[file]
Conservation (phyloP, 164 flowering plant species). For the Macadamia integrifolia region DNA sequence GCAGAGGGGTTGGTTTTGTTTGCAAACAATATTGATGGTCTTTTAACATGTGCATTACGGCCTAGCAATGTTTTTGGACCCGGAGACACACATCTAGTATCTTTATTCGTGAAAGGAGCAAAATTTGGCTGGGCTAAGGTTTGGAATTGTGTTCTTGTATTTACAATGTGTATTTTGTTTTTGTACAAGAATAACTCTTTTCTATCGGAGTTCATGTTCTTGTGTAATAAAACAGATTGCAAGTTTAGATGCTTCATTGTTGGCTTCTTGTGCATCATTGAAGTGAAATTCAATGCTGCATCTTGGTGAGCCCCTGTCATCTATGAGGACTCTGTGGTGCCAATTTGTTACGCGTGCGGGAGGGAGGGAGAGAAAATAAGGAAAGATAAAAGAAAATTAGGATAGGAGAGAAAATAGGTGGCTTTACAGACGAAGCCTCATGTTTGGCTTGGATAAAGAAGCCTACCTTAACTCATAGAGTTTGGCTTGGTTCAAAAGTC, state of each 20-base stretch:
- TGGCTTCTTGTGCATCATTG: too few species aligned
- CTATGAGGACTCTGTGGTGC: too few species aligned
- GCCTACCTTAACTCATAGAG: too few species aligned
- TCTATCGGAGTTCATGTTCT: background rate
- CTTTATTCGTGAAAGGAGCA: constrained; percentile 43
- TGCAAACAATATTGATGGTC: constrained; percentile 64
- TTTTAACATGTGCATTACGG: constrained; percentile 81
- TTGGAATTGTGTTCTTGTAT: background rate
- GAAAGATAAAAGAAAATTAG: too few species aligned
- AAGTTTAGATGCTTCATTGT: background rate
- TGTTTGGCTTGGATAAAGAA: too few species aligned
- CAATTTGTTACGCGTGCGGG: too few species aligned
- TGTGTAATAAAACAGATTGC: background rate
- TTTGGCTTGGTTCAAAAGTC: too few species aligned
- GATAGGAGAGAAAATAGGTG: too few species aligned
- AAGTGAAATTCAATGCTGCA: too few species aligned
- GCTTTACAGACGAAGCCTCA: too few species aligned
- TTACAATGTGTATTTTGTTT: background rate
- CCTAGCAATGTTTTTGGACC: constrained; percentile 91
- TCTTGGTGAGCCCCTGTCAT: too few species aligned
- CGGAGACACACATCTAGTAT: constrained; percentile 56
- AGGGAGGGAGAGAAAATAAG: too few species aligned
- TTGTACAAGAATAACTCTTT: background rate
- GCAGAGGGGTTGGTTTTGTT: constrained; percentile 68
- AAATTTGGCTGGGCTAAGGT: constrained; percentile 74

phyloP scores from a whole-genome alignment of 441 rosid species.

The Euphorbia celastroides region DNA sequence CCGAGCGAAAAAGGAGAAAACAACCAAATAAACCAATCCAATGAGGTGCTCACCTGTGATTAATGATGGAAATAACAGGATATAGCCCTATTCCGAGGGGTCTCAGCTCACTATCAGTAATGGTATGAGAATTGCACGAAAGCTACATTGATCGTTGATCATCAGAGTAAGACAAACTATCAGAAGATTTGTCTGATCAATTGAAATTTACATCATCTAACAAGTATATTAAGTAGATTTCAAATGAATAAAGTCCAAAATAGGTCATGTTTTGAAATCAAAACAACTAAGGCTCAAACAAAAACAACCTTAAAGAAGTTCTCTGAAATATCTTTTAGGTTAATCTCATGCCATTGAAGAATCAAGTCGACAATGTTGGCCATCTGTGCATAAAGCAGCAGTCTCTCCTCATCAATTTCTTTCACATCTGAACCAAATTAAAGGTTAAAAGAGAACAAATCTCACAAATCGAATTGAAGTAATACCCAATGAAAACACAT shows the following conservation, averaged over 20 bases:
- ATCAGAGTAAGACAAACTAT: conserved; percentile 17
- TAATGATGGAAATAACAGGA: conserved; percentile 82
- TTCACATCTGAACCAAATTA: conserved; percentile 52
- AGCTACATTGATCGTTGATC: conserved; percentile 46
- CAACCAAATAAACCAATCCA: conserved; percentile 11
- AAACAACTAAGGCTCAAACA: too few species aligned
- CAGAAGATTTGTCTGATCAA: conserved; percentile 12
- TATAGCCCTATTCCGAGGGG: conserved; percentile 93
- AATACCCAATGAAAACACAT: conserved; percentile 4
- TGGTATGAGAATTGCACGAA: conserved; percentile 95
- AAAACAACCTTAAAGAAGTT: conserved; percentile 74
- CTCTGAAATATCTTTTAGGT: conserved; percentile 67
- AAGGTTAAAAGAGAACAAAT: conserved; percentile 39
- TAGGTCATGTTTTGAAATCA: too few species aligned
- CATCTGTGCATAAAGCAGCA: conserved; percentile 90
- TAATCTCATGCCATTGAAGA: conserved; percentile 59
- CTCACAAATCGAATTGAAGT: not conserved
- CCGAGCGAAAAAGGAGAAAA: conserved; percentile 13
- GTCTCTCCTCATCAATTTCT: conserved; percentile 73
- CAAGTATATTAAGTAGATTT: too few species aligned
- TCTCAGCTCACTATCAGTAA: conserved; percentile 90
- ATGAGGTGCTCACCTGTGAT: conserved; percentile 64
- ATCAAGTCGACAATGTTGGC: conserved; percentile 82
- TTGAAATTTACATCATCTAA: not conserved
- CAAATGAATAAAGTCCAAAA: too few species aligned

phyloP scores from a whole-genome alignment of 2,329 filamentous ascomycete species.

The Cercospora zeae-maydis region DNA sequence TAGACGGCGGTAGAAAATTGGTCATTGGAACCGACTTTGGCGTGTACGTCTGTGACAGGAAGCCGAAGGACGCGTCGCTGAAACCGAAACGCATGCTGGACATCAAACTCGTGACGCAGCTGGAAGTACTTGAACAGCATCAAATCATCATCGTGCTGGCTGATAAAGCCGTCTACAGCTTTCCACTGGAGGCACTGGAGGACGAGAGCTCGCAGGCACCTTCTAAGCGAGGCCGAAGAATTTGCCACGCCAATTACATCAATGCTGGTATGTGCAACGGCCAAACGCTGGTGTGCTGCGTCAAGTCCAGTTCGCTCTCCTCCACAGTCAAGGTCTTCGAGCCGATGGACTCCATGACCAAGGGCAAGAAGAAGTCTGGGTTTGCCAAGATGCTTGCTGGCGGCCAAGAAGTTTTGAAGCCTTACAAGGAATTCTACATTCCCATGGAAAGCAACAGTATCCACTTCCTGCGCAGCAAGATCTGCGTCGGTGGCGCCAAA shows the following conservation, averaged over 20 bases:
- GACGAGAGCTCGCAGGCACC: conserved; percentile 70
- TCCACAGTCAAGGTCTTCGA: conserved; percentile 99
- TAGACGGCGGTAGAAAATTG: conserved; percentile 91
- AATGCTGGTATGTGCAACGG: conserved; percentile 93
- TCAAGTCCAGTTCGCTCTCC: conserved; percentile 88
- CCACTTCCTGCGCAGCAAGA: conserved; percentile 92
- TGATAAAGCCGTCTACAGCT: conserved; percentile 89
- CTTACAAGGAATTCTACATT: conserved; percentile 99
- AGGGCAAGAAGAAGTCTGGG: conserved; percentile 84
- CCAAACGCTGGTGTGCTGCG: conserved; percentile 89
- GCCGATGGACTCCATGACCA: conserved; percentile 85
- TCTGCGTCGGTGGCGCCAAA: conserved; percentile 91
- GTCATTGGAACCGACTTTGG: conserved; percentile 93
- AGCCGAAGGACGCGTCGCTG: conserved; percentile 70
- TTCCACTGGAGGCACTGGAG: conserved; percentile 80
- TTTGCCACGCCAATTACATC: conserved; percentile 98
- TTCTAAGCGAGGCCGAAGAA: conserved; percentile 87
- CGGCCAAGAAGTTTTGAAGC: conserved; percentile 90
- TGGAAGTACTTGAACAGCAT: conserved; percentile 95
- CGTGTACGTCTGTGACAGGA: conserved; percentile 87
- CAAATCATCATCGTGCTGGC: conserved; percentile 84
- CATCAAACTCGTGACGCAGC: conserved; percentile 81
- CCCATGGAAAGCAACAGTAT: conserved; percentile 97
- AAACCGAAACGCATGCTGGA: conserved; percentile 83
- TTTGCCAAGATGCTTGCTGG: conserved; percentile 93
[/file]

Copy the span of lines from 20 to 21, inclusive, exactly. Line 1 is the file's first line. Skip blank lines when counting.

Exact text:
- CCTAGCAATGTTTTTGGACC: constrained; percentile 91
- TCTTGGTGAGCCCCTGTCAT: too few species aligned